We report on the observation of real-time-resolved room temperature grain growth in nanocrystalline metals. We find that neither the time evolution of size can be modeled by standard growth theories nor ... [more ▼]

We report on the observation of real-time-resolved room temperature grain growth in nanocrystalline metals. We find that neither the time evolution of size can be modeled by standard growth theories nor are there any other systems aware to us that manifest a similar growth behaviour. We detect a transition from an initially self-similar slow growth to abnormal grain growth. Its onset seems to be associated with the simultaneous decrease of microstrain with increasing grain size. Abnormal grain growth is considered as a generic feature of nanocrystallinity but is a transient state since we observed in the late stage of coarsening, using orientational imaging microscopy, a monomodal grain size distribution. We empirically find a nonlinear-response-type of growth law which is in agreement with the observed coarsening kinetics. [less ▲]

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See detailThe influence of spin-misalignment scattering on the SANS data evaluation of martensitic age-hardening steels
Bischof, M.; Staron, P.; Michels, Andreas UL et al

in Acta Materialia (2007), 55(8), 2637-2646

Small-angle neutron scattering has proved to be a valuable technique for probing precipitates in steels. The investigated sample is thereby exposed to a large magnetic field and is assumed to consist of a ... [more ▼]

Small-angle neutron scattering has proved to be a valuable technique for probing precipitates in steels. The investigated sample is thereby exposed to a large magnetic field and is assumed to consist of a single domain with all the magnetic moments perfectly aligned with the external field. In this situation the dominating magnetic scattering contrast is expected to stem from the differences between the magnetization values of matrix and particles. However, the present work shows that strong additional scattering can be present which is due to spin misalignment. The effects of this spin-misalignment scattering are discussed as being exemplary for differently heat-treated martensitic steel samples. It is revealed that the amount of spin-misalignment scattering is very sensitive to the applied heat treatment and is most pronounced in the as-quenched condition. In particular, when considering nuclear scattering curves the influence of spin-misalignment scattering may be very large and must not be neglected. [less ▲]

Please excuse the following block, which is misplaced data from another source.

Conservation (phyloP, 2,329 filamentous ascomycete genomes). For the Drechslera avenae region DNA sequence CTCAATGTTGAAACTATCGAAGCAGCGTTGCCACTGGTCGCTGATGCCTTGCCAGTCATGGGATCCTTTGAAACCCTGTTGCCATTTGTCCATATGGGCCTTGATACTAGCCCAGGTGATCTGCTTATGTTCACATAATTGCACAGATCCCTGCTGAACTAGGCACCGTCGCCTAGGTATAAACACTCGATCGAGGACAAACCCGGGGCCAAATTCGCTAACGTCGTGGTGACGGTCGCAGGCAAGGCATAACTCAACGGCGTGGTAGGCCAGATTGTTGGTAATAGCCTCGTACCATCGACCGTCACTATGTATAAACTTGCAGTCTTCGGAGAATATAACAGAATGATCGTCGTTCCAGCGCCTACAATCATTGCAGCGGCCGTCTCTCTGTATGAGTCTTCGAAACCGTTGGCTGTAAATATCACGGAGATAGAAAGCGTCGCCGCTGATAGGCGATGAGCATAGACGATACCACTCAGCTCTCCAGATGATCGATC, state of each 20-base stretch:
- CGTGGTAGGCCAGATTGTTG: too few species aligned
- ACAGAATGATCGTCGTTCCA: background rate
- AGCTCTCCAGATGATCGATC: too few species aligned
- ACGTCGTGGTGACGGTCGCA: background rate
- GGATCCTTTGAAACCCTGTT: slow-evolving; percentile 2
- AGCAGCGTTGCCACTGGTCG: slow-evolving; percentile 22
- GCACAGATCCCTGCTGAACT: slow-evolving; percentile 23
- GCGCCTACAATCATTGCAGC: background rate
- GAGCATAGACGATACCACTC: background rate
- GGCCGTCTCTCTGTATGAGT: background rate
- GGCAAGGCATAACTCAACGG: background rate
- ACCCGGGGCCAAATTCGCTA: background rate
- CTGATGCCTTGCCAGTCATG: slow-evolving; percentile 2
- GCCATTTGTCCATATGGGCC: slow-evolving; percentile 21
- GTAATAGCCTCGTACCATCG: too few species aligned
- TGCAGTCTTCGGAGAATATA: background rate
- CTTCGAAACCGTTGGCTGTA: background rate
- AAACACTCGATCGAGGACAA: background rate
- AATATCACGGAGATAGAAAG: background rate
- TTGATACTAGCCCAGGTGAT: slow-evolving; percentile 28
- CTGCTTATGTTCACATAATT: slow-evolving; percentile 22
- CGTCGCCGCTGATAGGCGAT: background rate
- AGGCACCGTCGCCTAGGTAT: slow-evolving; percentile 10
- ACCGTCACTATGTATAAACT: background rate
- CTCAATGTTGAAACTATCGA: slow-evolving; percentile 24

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See detailModelling the influence of grain-size-dependent solute drag on the kinetics of grain growth in nanocrystalline materials
Michels, Andreas UL; Krill, C. E.; Ehrhardt, H. et al

in Acta Materialia (1999), 47(7), 2143-2152

The large relative change in total grain-boundary area that accompanies grain growth in a nanocrystalline material has a potentially strong influence on the kinetics of grain growth whenever grain ... [more ▼]

The large relative change in total grain-boundary area that accompanies grain growth in a nanocrystalline material has a potentially strong influence on the kinetics of grain growth whenever grain-boundary migration is controlled by solute (impurity) drag. As the grain-boundary area decreases, the concentration of solute or impurity atoms segregated to the boundaries is expected to increase rapidly, introducing a grain-size dependence to the retarding force on boundary migration. We have modified the Burke equation—which assumes the drag force to be independent of the average grain size—to take into account a linear dependence of grain-boundary pinning on grain size. The form of the resulting grain-growth curve is surprisingly similar to Burke's solution; in fact, a constant rescaling of the boundary mobility parameter is sufficient to map one solution approximately onto the other. The activation energies for grain-boundary motion calculated from the temperature dependence of the mobility parameter are therefore identical for both models. This fact provides an explanation for the success of Burke's solution in fitting grain-growth data obtained in systems, such as nanocrystalline materials, for which the assumption of grain-size-independent solute drag is incorrect. [less ▲]